The 2012 Amended Restructuring Plan also contains provisions that could limit our business activities, including restricting our ability to make certain acquisitions or to conduct certain financing and investment activities. See “Regulation—Dutch State Transactions and Restructuring Plan”.

We cannot accurately predict whether any restrictions and limitations imposed on ING Group on account of the Dutch State Transactions, or the implementation of the 2012 Amended Restructuring Plan (or any further amendment thereof), will have a negative effect on our businesses and financial flexibility or result in conflicts between the interests of ING Group and our interests. In addition, it is difficult for us to predict whether any changes to, or termination of, the Dutch State Transactions could occur as a result of the 2012 Amended Restructuring Plan (or any further amendment thereof) and whether any effect on our business would result from that. We also note that we cannot predict the possible effect of ING Group not satisfying its commitment to divest the Company as agreed with the EC, for instance, by having a remaining ownership interest in the Company and its subsidiaries beyond any deadline agreed with the EC.

Our separation from ING Group could adversely affect our business and profitability due to ING Group’s strong brand and reputation.

Prior to our initial public offering, as a wholly owned subsidiary of ING Group, we marketed our products and services using the “ING” brand name and logo. We believe the association with ING Group provided us with preferred status among our customers, vendors and other persons due to ING Group’s globally recognized brand, perceived high quality products and services and strong capital base and financial strength.

Our new status as a separate, publicly traded company could adversely affect our ability to attract and retain customers, which could result in reduced sales of our products. In connection with our initial public offering, we entered into a licensing agreement, pursuant to which we have a license to use certain trademarks (including the “ING” name and logo) for a limited period of time following the completion of our initial public offering. See “Certain Relationships and Related Party Transactions—Continuing Relationship with ING Group—Transitional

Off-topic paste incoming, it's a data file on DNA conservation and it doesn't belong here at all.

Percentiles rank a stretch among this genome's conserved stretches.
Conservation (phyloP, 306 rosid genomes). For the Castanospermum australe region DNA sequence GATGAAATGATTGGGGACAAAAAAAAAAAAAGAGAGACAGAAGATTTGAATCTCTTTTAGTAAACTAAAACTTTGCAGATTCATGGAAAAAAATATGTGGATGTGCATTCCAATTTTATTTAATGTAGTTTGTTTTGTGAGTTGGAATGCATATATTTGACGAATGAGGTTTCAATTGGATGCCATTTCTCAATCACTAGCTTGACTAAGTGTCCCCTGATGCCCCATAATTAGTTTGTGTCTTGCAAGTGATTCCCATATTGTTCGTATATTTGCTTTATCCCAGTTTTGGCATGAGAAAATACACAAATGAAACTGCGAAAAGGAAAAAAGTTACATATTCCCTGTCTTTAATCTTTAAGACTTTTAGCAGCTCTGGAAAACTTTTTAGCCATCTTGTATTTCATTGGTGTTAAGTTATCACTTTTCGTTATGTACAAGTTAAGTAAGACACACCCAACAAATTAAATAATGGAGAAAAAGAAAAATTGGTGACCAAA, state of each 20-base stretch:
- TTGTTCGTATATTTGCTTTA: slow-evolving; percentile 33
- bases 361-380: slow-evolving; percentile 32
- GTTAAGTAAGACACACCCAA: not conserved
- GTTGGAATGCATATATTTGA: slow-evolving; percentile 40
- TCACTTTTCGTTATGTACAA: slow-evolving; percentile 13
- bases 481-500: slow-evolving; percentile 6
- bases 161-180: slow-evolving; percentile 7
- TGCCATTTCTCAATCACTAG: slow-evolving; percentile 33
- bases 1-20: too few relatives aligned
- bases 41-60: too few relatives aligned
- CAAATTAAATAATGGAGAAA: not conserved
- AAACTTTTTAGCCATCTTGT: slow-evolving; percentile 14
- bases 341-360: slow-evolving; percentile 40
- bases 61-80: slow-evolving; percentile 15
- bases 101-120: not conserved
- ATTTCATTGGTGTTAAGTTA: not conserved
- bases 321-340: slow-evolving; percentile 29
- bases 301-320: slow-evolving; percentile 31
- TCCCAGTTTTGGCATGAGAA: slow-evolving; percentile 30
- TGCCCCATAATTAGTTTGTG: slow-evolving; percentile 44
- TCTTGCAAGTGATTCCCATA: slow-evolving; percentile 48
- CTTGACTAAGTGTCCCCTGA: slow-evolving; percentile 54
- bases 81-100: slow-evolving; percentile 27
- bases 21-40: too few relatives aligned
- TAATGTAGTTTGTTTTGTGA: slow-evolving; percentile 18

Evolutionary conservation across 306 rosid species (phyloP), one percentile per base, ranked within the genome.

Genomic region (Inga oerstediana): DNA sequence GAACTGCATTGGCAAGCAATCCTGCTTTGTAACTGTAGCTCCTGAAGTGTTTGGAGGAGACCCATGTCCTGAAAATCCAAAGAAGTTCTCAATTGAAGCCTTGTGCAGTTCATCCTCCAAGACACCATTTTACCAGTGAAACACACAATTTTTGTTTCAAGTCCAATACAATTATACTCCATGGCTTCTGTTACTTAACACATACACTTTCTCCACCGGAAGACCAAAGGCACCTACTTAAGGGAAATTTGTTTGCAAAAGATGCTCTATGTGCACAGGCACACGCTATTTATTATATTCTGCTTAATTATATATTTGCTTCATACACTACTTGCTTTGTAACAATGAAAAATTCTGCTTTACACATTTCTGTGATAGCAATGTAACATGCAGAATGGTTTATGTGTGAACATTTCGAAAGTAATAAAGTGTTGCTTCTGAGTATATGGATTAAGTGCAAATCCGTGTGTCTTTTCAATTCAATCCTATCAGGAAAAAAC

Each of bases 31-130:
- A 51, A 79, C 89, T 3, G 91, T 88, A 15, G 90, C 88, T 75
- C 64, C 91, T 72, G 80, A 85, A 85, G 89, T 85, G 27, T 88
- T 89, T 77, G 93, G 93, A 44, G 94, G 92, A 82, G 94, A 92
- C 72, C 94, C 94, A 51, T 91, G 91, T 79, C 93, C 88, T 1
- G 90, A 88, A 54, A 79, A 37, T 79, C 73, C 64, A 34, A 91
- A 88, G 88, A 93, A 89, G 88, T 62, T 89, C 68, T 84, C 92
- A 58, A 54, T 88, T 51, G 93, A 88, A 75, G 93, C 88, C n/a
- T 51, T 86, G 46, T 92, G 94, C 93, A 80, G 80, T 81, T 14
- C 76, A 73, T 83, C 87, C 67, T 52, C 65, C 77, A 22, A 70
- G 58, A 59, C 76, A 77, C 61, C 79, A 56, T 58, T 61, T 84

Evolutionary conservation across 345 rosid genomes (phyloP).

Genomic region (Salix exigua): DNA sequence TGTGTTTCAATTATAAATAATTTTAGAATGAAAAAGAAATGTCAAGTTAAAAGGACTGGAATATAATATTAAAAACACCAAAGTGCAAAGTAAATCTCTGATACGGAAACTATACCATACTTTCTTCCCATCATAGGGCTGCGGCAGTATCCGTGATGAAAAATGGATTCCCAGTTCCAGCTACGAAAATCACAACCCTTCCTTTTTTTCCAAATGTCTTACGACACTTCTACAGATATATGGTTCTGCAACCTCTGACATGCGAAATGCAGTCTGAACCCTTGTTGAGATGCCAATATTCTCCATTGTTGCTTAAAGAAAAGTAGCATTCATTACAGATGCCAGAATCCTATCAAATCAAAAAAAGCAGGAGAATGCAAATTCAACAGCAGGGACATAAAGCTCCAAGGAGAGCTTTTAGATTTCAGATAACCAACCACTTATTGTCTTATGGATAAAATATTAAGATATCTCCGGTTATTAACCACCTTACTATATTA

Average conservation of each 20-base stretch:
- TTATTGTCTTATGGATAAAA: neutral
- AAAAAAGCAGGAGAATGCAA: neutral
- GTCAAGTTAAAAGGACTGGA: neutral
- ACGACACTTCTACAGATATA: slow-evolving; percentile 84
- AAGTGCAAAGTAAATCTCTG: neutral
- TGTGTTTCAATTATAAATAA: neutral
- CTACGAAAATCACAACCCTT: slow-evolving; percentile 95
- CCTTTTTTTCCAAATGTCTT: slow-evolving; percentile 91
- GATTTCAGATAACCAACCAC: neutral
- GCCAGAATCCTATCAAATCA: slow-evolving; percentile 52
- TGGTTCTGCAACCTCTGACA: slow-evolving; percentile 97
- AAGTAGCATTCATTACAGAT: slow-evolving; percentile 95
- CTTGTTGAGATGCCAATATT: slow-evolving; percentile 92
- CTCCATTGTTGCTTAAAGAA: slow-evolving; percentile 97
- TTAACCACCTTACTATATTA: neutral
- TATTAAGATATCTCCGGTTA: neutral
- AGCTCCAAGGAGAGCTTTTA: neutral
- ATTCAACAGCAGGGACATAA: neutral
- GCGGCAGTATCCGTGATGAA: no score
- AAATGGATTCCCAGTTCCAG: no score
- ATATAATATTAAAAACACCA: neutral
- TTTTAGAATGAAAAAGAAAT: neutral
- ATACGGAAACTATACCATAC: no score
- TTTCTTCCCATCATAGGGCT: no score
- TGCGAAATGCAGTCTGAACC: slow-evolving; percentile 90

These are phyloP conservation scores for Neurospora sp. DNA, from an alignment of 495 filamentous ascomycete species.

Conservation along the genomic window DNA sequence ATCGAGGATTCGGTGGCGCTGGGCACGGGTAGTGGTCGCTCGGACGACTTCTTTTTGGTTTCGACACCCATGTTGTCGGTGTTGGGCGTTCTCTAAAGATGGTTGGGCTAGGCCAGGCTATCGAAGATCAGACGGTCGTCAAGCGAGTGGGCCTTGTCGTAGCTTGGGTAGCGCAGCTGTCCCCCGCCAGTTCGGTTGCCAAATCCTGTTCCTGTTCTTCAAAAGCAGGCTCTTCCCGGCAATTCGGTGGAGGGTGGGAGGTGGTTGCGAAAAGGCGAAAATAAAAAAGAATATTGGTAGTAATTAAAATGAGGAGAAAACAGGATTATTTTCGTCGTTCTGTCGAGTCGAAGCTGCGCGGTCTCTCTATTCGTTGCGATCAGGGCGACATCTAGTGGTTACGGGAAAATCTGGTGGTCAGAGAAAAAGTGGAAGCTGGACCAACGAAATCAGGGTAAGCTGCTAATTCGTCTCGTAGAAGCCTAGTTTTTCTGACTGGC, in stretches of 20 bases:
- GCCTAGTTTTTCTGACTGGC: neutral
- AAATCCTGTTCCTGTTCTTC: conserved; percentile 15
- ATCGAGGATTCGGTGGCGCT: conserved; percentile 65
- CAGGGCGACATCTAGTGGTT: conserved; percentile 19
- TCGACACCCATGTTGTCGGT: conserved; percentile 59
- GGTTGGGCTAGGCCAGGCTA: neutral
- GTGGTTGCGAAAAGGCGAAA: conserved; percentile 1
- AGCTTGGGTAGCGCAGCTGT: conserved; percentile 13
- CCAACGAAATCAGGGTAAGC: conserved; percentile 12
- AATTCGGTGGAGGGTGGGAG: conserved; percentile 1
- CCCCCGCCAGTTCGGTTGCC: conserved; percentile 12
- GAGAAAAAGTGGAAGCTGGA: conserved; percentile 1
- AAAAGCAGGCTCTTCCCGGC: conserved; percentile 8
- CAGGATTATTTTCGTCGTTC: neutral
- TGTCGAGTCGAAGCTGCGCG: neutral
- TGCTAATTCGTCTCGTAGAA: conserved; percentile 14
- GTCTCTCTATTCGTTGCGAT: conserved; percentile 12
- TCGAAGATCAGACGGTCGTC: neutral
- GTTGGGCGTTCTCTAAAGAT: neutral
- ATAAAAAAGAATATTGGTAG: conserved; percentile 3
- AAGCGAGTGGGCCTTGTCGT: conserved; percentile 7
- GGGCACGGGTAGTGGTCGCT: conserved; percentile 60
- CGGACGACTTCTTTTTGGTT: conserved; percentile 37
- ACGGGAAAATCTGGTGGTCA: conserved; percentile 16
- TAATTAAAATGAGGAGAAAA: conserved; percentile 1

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Intellectual Property License Agreement”. Based on current expectations, ING U.S., Inc. will change its legal name to Voya Financial, Inc. in April 2014; and in May 2014 our Investment Management and Employee Benefits businesses will begin using the Voya Financial brand. In September 2014, our remaining businesses will begin using the Voya Financial brand and all remaining ING U.S. legal entities that currently have names incorporating the “ING” brand will change their names to reflect the Voya brand. We anticipate that the process of changing all marketing materials, operating materials and legal entity names containing the word “ING” or “Lion” to our new brand name will take approximately 24 months and will cost between $40 million and $50 million, excluding incremental advertising expenses. Some of our existing policyholders, contract owners and other customers may choose to stop doing business with us, which could increase the rate of surrenders and withdrawals in our policies and contracts. In addition, other potential policyholders and contract owners may decide not to purchase our products because we no longer will be a part of ING Group.

Our separation from ING Group could prompt some third parties to re-price, modify or terminate their distribution or vendor relationships with us. Our ability to attract and retain highly qualified independent sales intermediaries and dedicated sales specialists for our products may also be negatively affected. We may be required to lower the prices of our products, increase our sales commissions and fees, change long-term selling and marketing agreements and take other action to maintain our relationship with our sales intermediaries and distribution partners, all of which could have an adverse effect on our financial condition and results of operations. We cannot accurately predict the effect that our separation from ING Group will have on our business, sales intermediaries, customers or employees.

The terms of our arrangements with ING Group may be more favorable than we will be able to obtain from an unaffiliated third-party. We may be unable to replace the services ING Group provides us in a timely manner or on comparable terms.

While ING Group has been our sole or majority shareholder, we have benefited from certain contractual arrangements between ING Group and ING Bank and various third party vendors. These contractual arrangements permit ING Group affiliates such as the Company to make use of the software licenses and related services provided thereunder. There is no assurance that, once we are no longer entitled to benefit from these arrangements, we will be able to obtain these services at the same levels or obtain the same benefits through new, independent relationships with third party vendors. Likewise, we may not be able to replace these services and arrangements in a timely manner or on terms and conditions, including cost, as favorable as those we have previously received as a subsidiary of ING Group.